In all cases, the gatekeeper and the requesting provider should ensure that interoperability does not undermine a high level of security and data protection in line with their obligations laid down in this Regulation and applicable Union law, in particular Regulation (EU) 2016/679 and Directive 2002/58/EC. The obligation related to interoperability should be without prejudice to the information and choices to be made available to end users of the number-independent interpersonal communication services of the gatekeeper and the requesting provider under this Regulation and other Union law, in particular Regulation (EU) 2016/679.

Recital (70) … the gatekeeper should not be allowed to engage in any behaviour undermining interoperability as required under this Regulation, such as for example by using unjustified technical protection measures, discriminatory terms of service, unlawfully claiming a copyright on application programming interfaces or providing misleading information. Gatekeepers should not be allowed to circumvent their designation by artificially segmenting, dividing, subdividing, fragmenting or splitting their core platform services to circumvent the quantitative thresholds laid down in this Regulation.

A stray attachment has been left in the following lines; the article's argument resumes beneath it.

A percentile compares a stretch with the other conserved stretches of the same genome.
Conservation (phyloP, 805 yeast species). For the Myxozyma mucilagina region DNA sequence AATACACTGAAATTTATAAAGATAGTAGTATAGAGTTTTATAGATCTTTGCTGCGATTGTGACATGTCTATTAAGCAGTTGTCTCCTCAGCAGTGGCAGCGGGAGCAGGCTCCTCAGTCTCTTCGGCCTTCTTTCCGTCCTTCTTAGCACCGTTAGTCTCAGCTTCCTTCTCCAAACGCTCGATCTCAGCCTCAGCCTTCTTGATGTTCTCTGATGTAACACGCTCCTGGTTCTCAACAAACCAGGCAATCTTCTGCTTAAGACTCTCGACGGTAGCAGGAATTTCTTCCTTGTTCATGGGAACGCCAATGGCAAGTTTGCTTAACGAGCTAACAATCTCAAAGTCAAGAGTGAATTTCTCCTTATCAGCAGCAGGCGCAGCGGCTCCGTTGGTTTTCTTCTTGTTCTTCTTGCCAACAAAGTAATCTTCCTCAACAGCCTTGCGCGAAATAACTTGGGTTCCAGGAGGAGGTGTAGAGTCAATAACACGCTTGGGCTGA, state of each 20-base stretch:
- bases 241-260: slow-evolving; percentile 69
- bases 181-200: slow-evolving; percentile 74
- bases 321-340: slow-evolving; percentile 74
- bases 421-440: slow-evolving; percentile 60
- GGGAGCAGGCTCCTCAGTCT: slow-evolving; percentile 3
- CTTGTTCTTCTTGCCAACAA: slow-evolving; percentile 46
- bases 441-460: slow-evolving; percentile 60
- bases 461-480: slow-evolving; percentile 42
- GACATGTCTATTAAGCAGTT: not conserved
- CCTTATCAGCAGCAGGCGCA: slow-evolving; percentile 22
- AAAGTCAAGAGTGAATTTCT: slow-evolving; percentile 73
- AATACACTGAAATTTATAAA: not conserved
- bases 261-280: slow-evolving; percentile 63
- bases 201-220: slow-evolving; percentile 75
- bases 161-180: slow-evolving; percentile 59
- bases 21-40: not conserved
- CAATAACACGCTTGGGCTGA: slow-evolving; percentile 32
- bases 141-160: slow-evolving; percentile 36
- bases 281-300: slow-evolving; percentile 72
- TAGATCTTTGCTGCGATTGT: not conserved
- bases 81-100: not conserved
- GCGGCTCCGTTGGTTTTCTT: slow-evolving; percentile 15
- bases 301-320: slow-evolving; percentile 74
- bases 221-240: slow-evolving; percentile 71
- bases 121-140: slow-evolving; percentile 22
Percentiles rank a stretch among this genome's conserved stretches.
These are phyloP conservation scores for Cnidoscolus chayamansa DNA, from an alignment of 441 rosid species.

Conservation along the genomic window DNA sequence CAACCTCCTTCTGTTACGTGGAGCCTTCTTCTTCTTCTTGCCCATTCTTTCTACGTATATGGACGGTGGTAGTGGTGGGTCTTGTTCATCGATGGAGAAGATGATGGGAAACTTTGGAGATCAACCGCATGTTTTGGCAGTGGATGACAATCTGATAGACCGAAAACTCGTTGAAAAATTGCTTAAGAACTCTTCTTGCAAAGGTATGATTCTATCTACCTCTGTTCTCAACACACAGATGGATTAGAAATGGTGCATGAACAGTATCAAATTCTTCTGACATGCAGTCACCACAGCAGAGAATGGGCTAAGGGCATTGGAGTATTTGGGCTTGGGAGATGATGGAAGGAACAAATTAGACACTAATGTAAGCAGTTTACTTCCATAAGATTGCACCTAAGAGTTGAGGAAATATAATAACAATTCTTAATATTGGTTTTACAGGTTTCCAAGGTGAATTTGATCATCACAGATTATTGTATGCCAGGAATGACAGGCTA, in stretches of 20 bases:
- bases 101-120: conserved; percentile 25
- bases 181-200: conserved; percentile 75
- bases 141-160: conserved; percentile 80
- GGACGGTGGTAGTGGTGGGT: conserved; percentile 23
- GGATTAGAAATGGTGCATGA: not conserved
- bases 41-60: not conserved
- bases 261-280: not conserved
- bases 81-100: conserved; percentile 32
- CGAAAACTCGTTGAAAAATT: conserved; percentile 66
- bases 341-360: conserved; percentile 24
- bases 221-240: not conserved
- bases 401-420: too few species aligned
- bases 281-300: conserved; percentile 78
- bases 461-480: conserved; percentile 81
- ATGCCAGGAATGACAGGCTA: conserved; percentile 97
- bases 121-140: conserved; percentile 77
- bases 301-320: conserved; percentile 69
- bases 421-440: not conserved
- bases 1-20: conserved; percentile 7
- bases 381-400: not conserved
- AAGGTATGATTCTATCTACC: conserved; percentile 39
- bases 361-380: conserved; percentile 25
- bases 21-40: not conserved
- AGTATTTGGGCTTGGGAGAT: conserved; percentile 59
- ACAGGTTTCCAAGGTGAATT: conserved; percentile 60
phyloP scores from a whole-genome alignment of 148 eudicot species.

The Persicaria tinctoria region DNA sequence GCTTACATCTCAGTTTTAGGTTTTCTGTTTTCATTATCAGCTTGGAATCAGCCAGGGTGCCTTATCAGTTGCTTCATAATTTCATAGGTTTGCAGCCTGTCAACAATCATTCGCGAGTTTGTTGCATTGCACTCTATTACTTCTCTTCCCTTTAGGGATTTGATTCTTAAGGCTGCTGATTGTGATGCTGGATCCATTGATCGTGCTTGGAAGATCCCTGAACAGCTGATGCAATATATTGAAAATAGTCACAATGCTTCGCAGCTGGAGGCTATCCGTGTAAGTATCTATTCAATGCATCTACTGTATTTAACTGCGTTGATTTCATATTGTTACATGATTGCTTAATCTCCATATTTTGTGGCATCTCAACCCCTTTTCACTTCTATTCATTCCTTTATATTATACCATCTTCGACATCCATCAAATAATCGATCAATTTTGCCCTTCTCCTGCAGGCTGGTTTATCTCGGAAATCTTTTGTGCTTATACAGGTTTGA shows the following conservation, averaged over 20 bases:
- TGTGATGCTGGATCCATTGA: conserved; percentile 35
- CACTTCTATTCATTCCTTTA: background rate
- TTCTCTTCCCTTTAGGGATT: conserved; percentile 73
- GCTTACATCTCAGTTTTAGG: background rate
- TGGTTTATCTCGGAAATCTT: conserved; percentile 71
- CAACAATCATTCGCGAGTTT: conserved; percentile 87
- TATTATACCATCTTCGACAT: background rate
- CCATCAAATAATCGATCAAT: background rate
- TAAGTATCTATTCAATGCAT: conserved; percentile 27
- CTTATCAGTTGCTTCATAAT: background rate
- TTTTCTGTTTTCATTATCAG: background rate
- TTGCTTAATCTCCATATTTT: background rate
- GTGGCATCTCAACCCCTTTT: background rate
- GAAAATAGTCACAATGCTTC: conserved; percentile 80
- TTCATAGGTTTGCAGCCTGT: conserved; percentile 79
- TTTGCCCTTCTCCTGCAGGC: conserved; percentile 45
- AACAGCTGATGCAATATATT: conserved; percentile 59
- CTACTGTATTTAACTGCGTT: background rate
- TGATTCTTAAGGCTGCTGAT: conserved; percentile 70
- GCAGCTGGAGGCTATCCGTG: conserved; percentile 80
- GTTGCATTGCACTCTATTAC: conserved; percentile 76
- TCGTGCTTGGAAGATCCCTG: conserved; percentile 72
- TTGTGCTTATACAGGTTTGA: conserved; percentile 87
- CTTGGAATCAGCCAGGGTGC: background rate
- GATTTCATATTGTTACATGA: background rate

Recital (96) The implementation of some of the gatekeepers’ obligations, such as those related to data access, data portability or interoperability could be facilitated by the use of technical standards. In this respect, it should be possible for the Commission, where appropriate and necessary, to request European standardisation bodies to develop them.